Archive for the ‘Work Item Tracking’ Category

How to enforce a rule on Area/Iteration Path

Tuesday, February 17th, 2009

Another pitfall I encountered while setting up our new team project was how to make sure people didn’t cop out and leave them at the default (root, aka useless) value.  With Areas I may have been able to set up some weird non-inheriting permission scheme, but I needed to solve this problem for Iterations anyway, so I turned to the web. 

Unfortunately, the standard answer from the product team didn’t work for me. 

<FIELD type="Integer" name="AreaID" refname="System.AreaId"> <HELPTEXT>AreaID</HELPTEXT> </FIELD> <FIELD type="Integer" name="IterationID" refname="System.IterationId"> <HELPTEXT>IterationID</HELPTEXT> </FIELD> <FIELD type="String" name="Product Area - Validation" refname="Coatue.ProductAreaValidation"> <HELPTEXT>Hidden field used to validate Product Area</HELPTEXT> <WHEN field="System.AreaId" value="84"> <COPY from="value" value="Restricted" /> </WHEN> <PROHIBITEDVALUES> <LISTITEM value="Restricted" /> </PROHIBITEDVALUES> </FIELD> <FIELD type="String" name="Sprint or Release - Validation" refname="Coatue.SprintPathValidation"> <HELPTEXT>Hidden field used to validate Sprint or Release</HELPTEXT> <WHEN field="System.IterationId" value="84"> <COPY from="value" value="Restricted" /> </WHEN> <PROHIBITEDVALUES> <LISTITEM value="Restricted" /> </PROHIBITEDVALUES> </FIELD>

It successfully blocked work items that had Area/Iteration paths I didn’t want, but I’d continue to get validation errors after I changed the paths in the form to something else.

At this point I started to wonder whether the AreaId and AreaPath fields were as intricately tied as I thought they were.  After all, I didn’t have any rules saying to update one when the other changed.  (The documentation kinda implies this but doesn’t spell out the mechanism.)  So I decided to test at the object model level: Get-TfsServer OM wrapper to the rescue!

PS C:\Users\rberg> $tfs = get-tfsserver njtfs –all
PS C:\Users\rberg> $bug = $tfs.wit.GetWorkItem(1333)
PS C:\Users\rberg> $bug.AreaId; $bug.IterationId
84
84  

 

PS C:\workspaces\ws1> $bug.AreaPath; $bug.IterationPath
Test-ConchangoV2\test
Test-ConchangoV2\Release 1\Sprint 4

PS C:\Users\rberg> $bug.fields | where { $_.name.contains("Validation") } | select value
Value
-----
Restricted Restricted                                                                                                                       

PS C:\Users\rberg> $bug.AreaId = 104; $bug.IterationId = 91
PS C:\workspaces\ws1> $bug.AreaPath; $bug.IterationPath
Test-ConchangoV2\test
Test-ConchangoV2\Release 1\Sprint 4 

PS C:\Users\rberg> $bug.fields | where { $_.name.contains("Validation") } | select value
Value
-----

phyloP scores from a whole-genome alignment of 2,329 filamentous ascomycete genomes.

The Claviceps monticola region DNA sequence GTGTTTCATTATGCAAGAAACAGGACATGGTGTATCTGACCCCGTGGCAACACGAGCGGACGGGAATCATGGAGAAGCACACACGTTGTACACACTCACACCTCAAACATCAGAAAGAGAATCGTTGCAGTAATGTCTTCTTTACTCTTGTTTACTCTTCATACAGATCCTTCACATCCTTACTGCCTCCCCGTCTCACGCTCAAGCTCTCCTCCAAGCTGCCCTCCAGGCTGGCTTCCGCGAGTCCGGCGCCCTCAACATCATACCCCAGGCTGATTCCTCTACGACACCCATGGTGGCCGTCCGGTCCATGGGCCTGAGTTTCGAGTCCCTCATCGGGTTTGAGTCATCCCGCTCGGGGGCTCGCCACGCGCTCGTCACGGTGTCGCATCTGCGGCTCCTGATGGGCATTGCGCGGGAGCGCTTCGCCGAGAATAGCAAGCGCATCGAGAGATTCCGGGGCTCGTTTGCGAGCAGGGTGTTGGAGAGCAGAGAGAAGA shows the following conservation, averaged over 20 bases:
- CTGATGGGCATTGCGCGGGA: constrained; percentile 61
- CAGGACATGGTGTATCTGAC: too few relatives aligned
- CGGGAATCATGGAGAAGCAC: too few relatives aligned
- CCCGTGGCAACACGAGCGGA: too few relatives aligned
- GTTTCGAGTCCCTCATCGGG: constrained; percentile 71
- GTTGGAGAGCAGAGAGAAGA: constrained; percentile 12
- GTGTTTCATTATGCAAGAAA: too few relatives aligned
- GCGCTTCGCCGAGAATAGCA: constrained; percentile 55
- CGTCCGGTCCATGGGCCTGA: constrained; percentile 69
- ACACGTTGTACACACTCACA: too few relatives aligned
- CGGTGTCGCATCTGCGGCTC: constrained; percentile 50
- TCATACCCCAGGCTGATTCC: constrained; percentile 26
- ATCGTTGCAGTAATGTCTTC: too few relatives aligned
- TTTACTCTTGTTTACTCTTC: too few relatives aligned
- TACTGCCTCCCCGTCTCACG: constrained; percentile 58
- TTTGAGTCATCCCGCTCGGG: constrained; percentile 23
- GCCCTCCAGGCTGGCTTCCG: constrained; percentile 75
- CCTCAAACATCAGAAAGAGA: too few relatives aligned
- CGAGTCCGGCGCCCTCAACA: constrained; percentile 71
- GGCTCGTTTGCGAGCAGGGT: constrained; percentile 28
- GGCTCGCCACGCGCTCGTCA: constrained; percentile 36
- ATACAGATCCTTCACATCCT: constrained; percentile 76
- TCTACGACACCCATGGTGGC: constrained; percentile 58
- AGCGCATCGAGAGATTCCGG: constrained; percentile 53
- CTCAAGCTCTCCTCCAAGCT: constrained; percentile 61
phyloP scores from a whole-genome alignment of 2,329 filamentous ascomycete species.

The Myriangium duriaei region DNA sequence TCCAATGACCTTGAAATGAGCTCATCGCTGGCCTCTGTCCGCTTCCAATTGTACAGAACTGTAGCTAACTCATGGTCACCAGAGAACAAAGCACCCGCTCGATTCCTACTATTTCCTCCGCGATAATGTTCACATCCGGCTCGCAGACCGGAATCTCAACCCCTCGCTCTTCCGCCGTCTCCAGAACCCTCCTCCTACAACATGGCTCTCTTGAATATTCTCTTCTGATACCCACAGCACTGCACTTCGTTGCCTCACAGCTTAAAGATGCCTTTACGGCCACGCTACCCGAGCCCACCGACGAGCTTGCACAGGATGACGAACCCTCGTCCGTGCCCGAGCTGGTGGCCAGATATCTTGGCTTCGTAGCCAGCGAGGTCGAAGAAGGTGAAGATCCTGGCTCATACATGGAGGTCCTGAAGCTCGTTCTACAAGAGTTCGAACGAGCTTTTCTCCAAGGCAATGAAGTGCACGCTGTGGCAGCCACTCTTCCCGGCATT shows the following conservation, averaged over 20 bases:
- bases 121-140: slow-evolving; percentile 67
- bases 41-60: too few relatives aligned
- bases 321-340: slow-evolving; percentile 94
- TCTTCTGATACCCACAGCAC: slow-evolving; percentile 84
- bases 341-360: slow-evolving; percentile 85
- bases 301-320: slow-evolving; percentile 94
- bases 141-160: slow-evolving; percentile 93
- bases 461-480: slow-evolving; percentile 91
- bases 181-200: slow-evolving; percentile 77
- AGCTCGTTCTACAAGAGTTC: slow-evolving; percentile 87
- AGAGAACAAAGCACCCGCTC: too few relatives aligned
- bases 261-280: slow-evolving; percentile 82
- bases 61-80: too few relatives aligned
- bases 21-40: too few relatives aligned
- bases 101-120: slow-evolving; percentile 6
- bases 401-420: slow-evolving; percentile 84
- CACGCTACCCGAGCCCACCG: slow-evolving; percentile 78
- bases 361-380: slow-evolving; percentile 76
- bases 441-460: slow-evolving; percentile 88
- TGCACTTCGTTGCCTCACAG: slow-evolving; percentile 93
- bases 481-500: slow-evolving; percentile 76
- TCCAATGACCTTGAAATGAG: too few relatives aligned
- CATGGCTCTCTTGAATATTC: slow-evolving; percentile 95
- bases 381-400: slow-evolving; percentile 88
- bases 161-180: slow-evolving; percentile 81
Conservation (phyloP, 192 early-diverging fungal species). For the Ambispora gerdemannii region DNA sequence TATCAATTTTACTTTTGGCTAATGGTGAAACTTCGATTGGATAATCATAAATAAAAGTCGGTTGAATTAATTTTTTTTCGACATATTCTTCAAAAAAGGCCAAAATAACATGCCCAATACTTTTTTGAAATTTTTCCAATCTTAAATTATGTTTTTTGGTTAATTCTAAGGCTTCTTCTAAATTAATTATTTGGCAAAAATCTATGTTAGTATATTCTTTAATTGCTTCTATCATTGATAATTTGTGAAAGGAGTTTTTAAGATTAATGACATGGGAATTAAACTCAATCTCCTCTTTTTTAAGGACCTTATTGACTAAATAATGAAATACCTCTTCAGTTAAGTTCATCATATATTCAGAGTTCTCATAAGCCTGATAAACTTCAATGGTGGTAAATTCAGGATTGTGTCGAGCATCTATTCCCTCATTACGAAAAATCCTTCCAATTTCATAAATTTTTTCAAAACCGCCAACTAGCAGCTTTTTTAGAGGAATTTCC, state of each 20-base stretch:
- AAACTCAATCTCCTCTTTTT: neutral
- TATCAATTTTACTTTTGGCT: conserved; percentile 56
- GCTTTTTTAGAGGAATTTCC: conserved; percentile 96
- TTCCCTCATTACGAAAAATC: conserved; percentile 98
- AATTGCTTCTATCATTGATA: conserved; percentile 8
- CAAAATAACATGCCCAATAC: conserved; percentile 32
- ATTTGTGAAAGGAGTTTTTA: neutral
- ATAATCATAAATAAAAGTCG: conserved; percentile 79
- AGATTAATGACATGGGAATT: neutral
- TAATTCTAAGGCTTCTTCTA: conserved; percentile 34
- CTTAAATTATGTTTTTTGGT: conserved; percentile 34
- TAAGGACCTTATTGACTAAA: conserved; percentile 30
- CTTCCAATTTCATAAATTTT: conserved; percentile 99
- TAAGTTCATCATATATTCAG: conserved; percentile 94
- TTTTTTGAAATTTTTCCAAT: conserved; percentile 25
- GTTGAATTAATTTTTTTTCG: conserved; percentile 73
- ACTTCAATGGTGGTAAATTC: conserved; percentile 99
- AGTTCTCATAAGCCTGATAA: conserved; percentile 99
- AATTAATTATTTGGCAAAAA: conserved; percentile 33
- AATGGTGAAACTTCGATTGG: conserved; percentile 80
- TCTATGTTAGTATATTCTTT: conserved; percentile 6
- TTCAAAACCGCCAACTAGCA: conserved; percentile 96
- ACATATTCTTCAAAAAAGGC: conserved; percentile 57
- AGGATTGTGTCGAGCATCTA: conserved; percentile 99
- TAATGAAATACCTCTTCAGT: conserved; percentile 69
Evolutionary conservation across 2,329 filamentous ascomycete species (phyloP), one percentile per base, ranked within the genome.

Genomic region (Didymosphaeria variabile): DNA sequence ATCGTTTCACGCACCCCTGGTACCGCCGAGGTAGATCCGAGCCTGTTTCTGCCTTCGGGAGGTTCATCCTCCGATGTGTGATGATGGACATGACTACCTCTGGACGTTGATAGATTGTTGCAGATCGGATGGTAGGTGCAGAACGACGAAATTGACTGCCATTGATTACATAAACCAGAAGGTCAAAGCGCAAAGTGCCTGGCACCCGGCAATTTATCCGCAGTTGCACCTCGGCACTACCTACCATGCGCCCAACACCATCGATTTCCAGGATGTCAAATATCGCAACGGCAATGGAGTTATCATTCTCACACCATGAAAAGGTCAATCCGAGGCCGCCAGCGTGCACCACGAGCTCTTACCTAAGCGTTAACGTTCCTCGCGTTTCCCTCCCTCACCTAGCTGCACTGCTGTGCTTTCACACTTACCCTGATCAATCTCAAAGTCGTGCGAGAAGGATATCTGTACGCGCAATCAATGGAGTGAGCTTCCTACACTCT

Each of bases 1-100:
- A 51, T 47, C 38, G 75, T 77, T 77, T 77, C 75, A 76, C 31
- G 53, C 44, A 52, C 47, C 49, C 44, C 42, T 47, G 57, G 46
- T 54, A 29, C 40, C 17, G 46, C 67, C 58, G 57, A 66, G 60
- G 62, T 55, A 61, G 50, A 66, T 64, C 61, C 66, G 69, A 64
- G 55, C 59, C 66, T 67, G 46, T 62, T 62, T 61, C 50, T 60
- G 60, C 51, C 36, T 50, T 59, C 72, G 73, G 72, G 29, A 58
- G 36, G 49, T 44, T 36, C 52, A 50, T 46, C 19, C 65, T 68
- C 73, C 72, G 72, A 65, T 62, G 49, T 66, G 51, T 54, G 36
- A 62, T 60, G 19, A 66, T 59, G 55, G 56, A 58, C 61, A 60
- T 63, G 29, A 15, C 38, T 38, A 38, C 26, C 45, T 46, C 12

Restricted
Restricted

Nope, not a synchronization issue between path on the form <–> underlying ID.  Looks like I really do need to tweak Gregg’s advice.  All you need is a corresponding WHENNOT rule to cancel out each WHEN rule as it’s no longer needed.  Here’s what the hidden validator for Area looks like now:

<FIELD type="String" name="Product Area - Validation" refname="Coatue.ProductAreaValidation"> <HELPTEXT>Hidden field used to validate Product Area</HELPTEXT> <WHEN field="System.AreaId" value="84"> <COPY from="value" value="Restricted" /> </WHEN> <WHENNOT field="System.AreaId" value="84"> <COPY from="value" value="Ok" /> </WHENNOT> <PROHIBITEDVALUES> <LISTITEM value="Restricted" /> </PROHIBITEDVALUES> </FIELD>

Make the same change for Iteration and you’re golden.

How to prevent people from opening new bugs

Tuesday, February 17th, 2009

We’re in the middle of transitioning to a new team project.  On the source control side, Microsoft has made a huge investment to support arbitrary renames throughout the tree.  No reason to mess with TFS->TFS migration when I can move the native items!  On the other hand, migrating work items across team projects is notoriously tricky.  I decided it would be easiest to steadily phase out the work items remaining in the old project while forcing people to open new issues in the new project.

Being relatively new to WIT customization, the answer wasn’t immediately obvious.  TFS doesn’t let you stick an ALLOWEDVALUES rule on fields like System.CreatedDate that the system populates on creation.  And anything you stick on a user-editable field will inevitably block users from navigating an existing work item through the rest of its legitimate workflow.  The path I took was modifying the initial transition from “”.  XML excerpt:

<TRANSITION from="" to="Active"> <REASONS> <REASON value="Build Failure" /> <DEFAULTREASON value="New" /> </REASONS> <FIELDS> <FIELD refname="Microsoft.VSTS.Common.ActivatedBy"> <COPY from="currentuser" /> <VALIDUSER /> <REQUIRED /> </FIELD> <FIELD refname="Microsoft.VSTS.Common.ActivatedDate"> <SERVERDEFAULT from="clock" /> </FIELD> <FIELD refname="System.AssignedTo"> <DEFAULT from="currentuser" /> </FIELD> <FIELD refname="System.Title"> <ALLOWEDVALUES> <LISTITEM value="Before 2009-02-12" /> </ALLOWEDVALUES> </FIELD> </FIELDS> </TRANSITION>

Most of this comes from the stock MSF Agile v4.2 template; the System.Title field with the strange rule toward the end is my addition.  Doesn’t really matter what you put in the value, so long as you don’t tell your users what it is :)